Potential role of pulsed-high intensity focused ultrasound in gene therapy

Victor Frenkel, King C Li

Research output: Contribution to journalReview articlepeer-review


As the understanding of human cancer biology increases, new potential strategies for gene therapy are being proposed and evaluated. However, safe and efficient gene transfer continues to be the major hurdle for its implementation in the clinic. Preclinical studies have shown how pulsed-high intensity focused ultrasound (HIFU) exposures can be combined with different modes of administration (local, intravascular and systemic) to improve local delivery of genes and other therapeutic agents. Using image guidance, exposures are given, where short pulses of energy create predominantly mechanical/structural effects in the tissues as opposed to thermal ones. The result is an increase in both extravasation and interstitial diffusion of macromolecules, which occur nondestructively and reversibly. Ultrasound contrast agents can also be added, which enhance acoustic cavitation activity and consequently sonoporation. By being able to locally increase the uptake and expression of DNA, pulsed-HIFU holds much promise to further the use and applications of gene therapy for treating cancer and other pathological conditions.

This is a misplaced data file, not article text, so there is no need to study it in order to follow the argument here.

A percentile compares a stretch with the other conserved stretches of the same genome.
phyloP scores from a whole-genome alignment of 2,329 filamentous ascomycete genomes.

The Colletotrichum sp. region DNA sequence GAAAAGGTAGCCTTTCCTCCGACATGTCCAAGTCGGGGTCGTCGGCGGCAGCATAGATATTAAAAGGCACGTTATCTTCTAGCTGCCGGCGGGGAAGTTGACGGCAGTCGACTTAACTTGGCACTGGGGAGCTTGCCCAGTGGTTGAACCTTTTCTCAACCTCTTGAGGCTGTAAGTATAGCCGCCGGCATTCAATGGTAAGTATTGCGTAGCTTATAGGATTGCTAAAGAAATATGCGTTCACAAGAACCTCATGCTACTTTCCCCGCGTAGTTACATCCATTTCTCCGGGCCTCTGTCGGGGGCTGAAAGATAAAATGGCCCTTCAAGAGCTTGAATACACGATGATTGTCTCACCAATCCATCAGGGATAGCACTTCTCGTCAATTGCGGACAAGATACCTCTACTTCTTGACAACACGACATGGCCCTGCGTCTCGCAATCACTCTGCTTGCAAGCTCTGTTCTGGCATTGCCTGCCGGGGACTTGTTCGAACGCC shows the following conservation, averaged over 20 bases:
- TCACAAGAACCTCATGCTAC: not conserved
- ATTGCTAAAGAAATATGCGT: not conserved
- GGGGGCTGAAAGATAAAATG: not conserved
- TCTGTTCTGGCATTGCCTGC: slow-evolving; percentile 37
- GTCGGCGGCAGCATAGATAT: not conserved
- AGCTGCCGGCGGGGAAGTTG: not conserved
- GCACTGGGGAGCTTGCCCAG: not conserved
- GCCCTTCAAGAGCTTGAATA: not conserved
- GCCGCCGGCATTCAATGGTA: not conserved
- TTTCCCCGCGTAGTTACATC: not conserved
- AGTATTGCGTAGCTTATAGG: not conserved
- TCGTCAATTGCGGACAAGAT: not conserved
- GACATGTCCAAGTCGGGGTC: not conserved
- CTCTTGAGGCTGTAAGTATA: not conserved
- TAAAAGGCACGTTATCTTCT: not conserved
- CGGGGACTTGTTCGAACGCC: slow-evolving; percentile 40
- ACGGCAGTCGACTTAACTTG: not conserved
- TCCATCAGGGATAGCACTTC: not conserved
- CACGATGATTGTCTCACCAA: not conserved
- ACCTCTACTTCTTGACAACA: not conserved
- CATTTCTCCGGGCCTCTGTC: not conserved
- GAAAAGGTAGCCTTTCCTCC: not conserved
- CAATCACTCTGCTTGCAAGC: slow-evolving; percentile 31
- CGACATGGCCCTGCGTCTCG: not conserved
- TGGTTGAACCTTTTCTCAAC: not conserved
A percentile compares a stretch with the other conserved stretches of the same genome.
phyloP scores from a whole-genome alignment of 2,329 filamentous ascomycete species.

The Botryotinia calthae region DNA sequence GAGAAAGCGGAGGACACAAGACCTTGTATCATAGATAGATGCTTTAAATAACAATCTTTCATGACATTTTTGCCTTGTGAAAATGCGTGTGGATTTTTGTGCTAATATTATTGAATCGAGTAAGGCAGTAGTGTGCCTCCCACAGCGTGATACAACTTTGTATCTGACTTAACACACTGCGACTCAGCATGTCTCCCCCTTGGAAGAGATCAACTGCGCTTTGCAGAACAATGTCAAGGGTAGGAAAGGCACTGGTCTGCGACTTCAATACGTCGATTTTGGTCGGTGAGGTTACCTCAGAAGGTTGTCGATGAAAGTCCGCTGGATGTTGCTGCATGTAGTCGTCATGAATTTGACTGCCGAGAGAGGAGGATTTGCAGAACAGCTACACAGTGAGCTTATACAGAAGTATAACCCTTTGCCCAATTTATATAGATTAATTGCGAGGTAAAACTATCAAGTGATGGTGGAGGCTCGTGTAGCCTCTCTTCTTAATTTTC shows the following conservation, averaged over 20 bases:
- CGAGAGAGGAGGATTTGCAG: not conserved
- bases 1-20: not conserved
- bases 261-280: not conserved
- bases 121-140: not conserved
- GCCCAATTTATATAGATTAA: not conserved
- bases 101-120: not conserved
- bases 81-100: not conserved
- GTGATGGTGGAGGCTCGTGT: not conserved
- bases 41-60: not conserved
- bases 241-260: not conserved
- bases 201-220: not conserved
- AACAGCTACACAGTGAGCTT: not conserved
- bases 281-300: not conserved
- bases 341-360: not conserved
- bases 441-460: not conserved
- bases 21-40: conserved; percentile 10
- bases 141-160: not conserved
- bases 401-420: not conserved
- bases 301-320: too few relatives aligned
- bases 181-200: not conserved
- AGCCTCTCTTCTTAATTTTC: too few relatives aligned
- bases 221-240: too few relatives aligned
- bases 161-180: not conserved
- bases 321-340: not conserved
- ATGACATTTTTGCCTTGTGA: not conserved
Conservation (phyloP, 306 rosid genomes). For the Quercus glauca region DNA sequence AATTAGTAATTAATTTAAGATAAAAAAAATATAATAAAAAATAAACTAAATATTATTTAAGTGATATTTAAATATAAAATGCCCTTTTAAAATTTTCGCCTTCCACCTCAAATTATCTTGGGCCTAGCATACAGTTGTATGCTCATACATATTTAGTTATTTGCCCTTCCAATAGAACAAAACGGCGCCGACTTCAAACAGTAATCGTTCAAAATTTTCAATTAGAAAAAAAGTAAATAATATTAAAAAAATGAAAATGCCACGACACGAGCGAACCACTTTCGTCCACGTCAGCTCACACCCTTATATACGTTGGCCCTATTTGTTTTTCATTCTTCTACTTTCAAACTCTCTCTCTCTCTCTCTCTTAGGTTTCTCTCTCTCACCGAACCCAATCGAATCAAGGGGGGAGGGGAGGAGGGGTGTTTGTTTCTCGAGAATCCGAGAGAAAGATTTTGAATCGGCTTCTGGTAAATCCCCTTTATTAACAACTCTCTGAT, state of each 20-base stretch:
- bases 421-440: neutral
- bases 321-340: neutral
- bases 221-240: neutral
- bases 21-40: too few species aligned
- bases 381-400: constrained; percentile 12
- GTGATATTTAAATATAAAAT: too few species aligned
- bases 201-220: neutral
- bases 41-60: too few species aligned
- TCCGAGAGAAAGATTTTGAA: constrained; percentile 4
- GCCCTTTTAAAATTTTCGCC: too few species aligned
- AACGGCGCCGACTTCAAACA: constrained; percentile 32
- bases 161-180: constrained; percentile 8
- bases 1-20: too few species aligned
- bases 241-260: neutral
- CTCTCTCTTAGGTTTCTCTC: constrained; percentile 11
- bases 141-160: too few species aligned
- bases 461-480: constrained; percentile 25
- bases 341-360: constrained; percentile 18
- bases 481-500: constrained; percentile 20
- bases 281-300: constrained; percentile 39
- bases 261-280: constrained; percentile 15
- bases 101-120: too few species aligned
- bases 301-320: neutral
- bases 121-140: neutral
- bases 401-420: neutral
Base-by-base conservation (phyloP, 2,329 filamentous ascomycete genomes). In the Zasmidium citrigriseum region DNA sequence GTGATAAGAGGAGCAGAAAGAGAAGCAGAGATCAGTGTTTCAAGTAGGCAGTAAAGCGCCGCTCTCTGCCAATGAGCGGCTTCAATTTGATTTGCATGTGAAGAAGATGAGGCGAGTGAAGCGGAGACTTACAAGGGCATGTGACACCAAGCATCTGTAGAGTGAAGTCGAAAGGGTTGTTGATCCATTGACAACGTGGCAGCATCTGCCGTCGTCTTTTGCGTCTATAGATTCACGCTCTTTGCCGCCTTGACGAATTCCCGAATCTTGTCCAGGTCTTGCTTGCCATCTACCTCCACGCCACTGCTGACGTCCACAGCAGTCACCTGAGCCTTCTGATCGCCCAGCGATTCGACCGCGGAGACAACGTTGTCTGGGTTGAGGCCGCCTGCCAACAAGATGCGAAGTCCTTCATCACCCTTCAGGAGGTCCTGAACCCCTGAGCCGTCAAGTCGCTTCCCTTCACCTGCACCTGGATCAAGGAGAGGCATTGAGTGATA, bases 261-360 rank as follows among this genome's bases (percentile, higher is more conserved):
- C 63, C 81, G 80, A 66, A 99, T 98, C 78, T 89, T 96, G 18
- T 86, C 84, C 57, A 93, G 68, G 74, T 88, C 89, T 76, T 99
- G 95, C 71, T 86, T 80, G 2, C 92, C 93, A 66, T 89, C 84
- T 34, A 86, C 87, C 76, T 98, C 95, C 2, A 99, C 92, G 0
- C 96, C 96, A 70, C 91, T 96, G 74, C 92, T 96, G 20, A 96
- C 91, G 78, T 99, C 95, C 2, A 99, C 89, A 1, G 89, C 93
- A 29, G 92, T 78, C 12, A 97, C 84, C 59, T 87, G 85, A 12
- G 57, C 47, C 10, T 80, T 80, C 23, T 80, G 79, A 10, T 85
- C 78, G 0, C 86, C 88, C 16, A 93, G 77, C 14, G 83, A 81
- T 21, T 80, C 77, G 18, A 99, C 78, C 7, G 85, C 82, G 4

Original languageEnglish (US)
Pages (from-to)111-119
Number of pages9
JournalFuture Oncology
Issue number1
StatePublished - Feb 2006
Externally publishedYes


  • Enhanced gene expression
  • Gene therapy
  • Non-invasive
  • Pulsed-HIFU
  • Radiation force-induced displacements
  • Sonoporation
  • Targeted delivery
  • Ultrasound contrast agents

ASJC Scopus subject areas

  • Oncology
  • Cancer Research


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